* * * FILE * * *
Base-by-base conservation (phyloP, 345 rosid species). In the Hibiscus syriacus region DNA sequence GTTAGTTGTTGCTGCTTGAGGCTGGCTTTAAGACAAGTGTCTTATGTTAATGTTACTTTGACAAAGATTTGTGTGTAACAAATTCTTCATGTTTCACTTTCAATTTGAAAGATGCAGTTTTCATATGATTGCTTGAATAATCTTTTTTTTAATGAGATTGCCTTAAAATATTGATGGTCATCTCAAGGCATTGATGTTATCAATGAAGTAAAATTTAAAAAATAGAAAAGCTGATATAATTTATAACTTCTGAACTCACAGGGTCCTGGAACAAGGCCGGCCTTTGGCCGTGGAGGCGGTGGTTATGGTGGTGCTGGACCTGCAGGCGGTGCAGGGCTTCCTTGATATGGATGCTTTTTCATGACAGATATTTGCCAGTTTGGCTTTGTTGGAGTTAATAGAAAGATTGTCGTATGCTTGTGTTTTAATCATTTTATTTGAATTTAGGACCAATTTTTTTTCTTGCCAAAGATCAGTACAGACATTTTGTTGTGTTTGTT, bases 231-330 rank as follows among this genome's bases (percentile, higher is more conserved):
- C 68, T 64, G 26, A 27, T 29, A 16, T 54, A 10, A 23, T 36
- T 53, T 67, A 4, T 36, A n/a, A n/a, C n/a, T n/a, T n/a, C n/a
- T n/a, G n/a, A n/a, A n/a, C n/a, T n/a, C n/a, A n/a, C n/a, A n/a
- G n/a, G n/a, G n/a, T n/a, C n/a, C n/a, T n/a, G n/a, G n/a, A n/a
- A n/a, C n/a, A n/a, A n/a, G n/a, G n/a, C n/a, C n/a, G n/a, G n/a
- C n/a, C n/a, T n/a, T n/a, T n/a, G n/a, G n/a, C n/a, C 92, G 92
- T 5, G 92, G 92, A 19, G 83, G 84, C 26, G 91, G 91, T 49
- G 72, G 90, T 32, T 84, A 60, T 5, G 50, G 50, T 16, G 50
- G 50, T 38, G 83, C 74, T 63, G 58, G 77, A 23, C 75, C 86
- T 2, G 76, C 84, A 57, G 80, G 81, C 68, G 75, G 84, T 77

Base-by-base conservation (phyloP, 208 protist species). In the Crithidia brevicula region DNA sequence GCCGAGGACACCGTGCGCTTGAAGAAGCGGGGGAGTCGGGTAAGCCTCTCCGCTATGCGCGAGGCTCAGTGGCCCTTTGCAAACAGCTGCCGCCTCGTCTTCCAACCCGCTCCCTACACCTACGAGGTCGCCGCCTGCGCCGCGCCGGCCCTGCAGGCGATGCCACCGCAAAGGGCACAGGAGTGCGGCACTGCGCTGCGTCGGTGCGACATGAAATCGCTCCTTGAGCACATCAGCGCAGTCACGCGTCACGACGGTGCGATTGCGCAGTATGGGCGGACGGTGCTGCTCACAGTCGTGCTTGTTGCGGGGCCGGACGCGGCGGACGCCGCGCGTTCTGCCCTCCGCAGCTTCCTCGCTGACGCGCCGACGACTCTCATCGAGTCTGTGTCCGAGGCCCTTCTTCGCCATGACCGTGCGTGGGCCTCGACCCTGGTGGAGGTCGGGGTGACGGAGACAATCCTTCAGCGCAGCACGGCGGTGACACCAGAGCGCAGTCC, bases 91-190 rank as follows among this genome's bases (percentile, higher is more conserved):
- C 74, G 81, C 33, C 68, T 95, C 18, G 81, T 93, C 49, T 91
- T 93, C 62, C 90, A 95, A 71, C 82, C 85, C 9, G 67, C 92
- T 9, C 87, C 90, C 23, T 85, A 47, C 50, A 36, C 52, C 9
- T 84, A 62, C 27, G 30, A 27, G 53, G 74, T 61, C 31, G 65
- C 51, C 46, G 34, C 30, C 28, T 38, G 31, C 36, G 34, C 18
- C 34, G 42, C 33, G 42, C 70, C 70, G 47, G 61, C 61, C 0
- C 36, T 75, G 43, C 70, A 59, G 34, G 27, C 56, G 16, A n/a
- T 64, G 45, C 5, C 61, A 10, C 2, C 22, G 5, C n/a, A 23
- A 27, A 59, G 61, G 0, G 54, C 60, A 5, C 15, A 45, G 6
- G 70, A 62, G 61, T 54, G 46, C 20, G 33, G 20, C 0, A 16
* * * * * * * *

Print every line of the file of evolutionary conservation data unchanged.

Base-by-base conservation (phyloP, 345 rosid species). In the Hibiscus syriacus region DNA sequence GTTAGTTGTTGCTGCTTGAGGCTGGCTTTAAGACAAGTGTCTTATGTTAATGTTACTTTGACAAAGATTTGTGTGTAACAAATTCTTCATGTTTCACTTTCAATTTGAAAGATGCAGTTTTCATATGATTGCTTGAATAATCTTTTTTTTAATGAGATTGCCTTAAAATATTGATGGTCATCTCAAGGCATTGATGTTATCAATGAAGTAAAATTTAAAAAATAGAAAAGCTGATATAATTTATAACTTCTGAACTCACAGGGTCCTGGAACAAGGCCGGCCTTTGGCCGTGGAGGCGGTGGTTATGGTGGTGCTGGACCTGCAGGCGGTGCAGGGCTTCCTTGATATGGATGCTTTTTCATGACAGATATTTGCCAGTTTGGCTTTGTTGGAGTTAATAGAAAGATTGTCGTATGCTTGTGTTTTAATCATTTTATTTGAATTTAGGACCAATTTTTTTTCTTGCCAAAGATCAGTACAGACATTTTGTTGTGTTTGTT, bases 231-330 rank as follows among this genome's bases (percentile, higher is more conserved):
- C 68, T 64, G 26, A 27, T 29, A 16, T 54, A 10, A 23, T 36
- T 53, T 67, A 4, T 36, A n/a, A n/a, C n/a, T n/a, T n/a, C n/a
- T n/a, G n/a, A n/a, A n/a, C n/a, T n/a, C n/a, A n/a, C n/a, A n/a
- G n/a, G n/a, G n/a, T n/a, C n/a, C n/a, T n/a, G n/a, G n/a, A n/a
- A n/a, C n/a, A n/a, A n/a, G n/a, G n/a, C n/a, C n/a, G n/a, G n/a
- C n/a, C n/a, T n/a, T n/a, T n/a, G n/a, G n/a, C n/a, C 92, G 92
- T 5, G 92, G 92, A 19, G 83, G 84, C 26, G 91, G 91, T 49
- G 72, G 90, T 32, T 84, A 60, T 5, G 50, G 50, T 16, G 50
- G 50, T 38, G 83, C 74, T 63, G 58, G 77, A 23, C 75, C 86
- T 2, G 76, C 84, A 57, G 80, G 81, C 68, G 75, G 84, T 77

Base-by-base conservation (phyloP, 208 protist species). In the Crithidia brevicula region DNA sequence GCCGAGGACACCGTGCGCTTGAAGAAGCGGGGGAGTCGGGTAAGCCTCTCCGCTATGCGCGAGGCTCAGTGGCCCTTTGCAAACAGCTGCCGCCTCGTCTTCCAACCCGCTCCCTACACCTACGAGGTCGCCGCCTGCGCCGCGCCGGCCCTGCAGGCGATGCCACCGCAAAGGGCACAGGAGTGCGGCACTGCGCTGCGTCGGTGCGACATGAAATCGCTCCTTGAGCACATCAGCGCAGTCACGCGTCACGACGGTGCGATTGCGCAGTATGGGCGGACGGTGCTGCTCACAGTCGTGCTTGTTGCGGGGCCGGACGCGGCGGACGCCGCGCGTTCTGCCCTCCGCAGCTTCCTCGCTGACGCGCCGACGACTCTCATCGAGTCTGTGTCCGAGGCCCTTCTTCGCCATGACCGTGCGTGGGCCTCGACCCTGGTGGAGGTCGGGGTGACGGAGACAATCCTTCAGCGCAGCACGGCGGTGACACCAGAGCGCAGTCC, bases 91-190 rank as follows among this genome's bases (percentile, higher is more conserved):
- C 74, G 81, C 33, C 68, T 95, C 18, G 81, T 93, C 49, T 91
- T 93, C 62, C 90, A 95, A 71, C 82, C 85, C 9, G 67, C 92
- T 9, C 87, C 90, C 23, T 85, A 47, C 50, A 36, C 52, C 9
- T 84, A 62, C 27, G 30, A 27, G 53, G 74, T 61, C 31, G 65
- C 51, C 46, G 34, C 30, C 28, T 38, G 31, C 36, G 34, C 18
- C 34, G 42, C 33, G 42, C 70, C 70, G 47, G 61, C 61, C 0
- C 36, T 75, G 43, C 70, A 59, G 34, G 27, C 56, G 16, A n/a
- T 64, G 45, C 5, C 61, A 10, C 2, C 22, G 5, C n/a, A 23
- A 27, A 59, G 61, G 0, G 54, C 60, A 5, C 15, A 45, G 6
- G 70, A 62, G 61, T 54, G 46, C 20, G 33, G 20, C 0, A 16